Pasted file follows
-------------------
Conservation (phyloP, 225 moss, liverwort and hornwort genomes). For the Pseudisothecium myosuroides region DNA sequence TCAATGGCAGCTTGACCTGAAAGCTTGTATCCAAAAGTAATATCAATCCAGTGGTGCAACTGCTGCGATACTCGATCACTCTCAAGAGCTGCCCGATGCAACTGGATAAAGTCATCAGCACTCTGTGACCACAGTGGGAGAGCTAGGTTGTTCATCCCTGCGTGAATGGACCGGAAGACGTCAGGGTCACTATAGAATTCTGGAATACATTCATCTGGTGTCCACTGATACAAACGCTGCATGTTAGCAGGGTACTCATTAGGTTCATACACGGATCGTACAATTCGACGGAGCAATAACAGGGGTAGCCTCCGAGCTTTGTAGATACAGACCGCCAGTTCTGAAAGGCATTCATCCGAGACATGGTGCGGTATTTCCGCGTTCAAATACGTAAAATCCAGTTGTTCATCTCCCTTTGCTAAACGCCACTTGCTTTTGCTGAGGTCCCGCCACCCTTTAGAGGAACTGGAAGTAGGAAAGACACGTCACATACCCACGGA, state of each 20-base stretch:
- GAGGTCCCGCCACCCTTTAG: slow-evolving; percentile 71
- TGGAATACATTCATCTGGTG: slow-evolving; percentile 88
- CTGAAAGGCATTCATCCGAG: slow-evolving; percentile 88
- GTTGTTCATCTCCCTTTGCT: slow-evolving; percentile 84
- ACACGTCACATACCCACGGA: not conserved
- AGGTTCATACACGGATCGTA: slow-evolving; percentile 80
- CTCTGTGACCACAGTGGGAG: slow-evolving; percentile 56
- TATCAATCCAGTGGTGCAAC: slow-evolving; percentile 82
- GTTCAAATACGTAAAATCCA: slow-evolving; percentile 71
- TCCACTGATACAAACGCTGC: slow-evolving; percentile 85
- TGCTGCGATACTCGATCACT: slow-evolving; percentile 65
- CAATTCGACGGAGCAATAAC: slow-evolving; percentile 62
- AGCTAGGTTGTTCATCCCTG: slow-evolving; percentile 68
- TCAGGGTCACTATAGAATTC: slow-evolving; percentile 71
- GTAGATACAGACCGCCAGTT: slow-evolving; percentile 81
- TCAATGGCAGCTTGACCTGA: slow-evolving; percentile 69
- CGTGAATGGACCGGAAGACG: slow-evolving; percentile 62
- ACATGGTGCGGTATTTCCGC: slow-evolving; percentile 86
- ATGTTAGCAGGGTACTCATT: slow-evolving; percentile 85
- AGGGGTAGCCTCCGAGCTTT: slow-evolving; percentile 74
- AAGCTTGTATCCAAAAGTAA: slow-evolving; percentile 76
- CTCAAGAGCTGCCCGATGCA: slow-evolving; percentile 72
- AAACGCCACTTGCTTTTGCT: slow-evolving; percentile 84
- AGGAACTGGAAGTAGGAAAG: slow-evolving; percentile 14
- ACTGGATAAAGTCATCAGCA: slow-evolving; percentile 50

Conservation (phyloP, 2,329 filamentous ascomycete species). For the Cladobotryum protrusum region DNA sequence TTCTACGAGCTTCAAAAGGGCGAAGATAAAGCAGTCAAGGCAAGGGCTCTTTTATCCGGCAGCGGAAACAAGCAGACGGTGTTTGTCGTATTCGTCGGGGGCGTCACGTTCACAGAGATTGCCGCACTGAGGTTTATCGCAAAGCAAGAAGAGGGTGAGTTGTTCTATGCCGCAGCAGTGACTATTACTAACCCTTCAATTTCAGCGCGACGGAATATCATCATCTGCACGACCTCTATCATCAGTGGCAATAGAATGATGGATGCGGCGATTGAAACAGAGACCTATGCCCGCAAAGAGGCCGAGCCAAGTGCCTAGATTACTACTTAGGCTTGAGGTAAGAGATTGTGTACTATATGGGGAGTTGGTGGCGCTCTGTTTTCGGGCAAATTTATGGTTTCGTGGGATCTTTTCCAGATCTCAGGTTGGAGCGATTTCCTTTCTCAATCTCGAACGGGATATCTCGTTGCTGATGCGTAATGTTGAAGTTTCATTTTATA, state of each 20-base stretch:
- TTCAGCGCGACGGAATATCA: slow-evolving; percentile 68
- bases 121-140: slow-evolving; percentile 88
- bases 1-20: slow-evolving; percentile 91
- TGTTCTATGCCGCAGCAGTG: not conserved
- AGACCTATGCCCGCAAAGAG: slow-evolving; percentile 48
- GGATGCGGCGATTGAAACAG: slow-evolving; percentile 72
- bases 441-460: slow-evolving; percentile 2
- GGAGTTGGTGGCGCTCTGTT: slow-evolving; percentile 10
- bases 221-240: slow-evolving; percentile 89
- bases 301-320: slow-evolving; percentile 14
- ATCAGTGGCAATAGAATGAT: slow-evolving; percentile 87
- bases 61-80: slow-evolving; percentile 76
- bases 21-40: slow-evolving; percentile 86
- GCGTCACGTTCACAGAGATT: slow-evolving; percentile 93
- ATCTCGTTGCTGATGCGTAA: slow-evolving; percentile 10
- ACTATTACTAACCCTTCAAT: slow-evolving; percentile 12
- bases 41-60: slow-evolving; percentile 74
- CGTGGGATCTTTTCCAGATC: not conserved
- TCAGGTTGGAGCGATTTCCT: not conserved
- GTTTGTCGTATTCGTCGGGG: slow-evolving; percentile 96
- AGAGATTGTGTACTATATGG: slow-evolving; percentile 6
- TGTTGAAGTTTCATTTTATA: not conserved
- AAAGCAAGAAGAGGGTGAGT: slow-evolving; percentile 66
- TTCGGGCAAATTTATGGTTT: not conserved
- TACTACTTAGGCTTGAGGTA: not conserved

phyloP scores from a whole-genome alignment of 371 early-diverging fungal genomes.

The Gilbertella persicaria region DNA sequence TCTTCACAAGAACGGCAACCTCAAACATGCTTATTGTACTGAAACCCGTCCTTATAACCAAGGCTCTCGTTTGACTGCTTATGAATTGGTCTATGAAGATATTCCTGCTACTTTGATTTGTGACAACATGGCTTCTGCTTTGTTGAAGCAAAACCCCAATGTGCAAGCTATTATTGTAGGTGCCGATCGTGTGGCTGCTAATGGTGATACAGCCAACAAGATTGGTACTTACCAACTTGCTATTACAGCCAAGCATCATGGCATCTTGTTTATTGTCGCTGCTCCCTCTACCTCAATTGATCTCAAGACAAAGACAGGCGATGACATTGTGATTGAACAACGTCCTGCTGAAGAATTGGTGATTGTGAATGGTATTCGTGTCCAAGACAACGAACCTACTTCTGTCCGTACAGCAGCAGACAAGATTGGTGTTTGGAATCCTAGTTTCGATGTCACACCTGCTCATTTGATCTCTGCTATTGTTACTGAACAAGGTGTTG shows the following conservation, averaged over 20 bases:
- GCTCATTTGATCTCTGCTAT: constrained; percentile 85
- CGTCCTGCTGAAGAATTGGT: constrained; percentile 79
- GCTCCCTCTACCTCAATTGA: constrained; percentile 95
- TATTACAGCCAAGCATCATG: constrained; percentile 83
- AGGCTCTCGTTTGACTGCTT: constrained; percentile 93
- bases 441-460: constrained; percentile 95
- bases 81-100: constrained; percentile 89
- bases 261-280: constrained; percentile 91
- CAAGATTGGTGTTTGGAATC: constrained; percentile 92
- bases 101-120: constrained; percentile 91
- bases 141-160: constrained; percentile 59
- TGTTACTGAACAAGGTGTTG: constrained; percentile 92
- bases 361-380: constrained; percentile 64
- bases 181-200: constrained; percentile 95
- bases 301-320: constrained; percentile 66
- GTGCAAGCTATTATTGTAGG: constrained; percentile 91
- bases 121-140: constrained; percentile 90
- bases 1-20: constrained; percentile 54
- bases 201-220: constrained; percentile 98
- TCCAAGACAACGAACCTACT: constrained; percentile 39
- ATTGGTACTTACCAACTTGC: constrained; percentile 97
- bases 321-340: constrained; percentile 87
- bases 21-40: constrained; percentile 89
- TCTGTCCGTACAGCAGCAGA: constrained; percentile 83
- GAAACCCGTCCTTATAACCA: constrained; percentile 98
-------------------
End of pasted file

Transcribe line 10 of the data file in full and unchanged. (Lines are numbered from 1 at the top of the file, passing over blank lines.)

- GTTCAAATACGTAAAATCCA: slow-evolving; percentile 71